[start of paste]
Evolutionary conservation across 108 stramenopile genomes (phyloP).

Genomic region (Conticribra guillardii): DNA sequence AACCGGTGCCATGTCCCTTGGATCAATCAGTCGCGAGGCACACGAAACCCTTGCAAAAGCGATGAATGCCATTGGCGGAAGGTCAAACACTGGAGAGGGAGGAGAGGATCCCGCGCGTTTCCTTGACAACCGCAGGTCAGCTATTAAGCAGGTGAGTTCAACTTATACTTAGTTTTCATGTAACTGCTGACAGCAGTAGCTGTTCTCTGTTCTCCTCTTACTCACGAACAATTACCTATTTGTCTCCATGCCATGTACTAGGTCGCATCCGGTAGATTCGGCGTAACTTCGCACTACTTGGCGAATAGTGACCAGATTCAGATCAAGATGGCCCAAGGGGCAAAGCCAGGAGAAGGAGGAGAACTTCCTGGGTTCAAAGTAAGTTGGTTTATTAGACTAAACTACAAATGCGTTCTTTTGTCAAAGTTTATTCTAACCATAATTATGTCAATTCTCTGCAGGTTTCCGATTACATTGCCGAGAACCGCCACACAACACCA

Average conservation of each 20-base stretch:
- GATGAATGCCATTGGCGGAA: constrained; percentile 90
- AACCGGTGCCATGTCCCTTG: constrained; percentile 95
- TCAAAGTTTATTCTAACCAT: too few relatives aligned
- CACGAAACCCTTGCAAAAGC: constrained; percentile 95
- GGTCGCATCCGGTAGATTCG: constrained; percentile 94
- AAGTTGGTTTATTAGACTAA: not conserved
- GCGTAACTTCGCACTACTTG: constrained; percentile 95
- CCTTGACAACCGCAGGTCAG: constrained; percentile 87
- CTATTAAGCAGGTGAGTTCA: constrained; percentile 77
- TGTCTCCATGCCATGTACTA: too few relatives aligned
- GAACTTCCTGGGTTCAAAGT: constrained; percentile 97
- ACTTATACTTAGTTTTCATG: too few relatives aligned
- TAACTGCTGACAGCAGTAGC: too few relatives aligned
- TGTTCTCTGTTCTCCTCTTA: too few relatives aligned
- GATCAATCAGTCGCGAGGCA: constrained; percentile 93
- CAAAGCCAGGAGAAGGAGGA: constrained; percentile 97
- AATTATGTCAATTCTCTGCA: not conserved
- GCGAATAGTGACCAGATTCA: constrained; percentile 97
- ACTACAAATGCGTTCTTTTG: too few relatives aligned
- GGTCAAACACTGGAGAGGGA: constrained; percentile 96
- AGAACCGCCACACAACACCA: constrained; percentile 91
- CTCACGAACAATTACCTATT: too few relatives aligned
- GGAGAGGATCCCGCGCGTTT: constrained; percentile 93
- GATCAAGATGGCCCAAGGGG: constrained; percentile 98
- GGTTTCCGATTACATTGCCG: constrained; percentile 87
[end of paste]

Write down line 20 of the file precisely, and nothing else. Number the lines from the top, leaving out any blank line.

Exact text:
- AATTATGTCAATTCTCTGCA: not conserved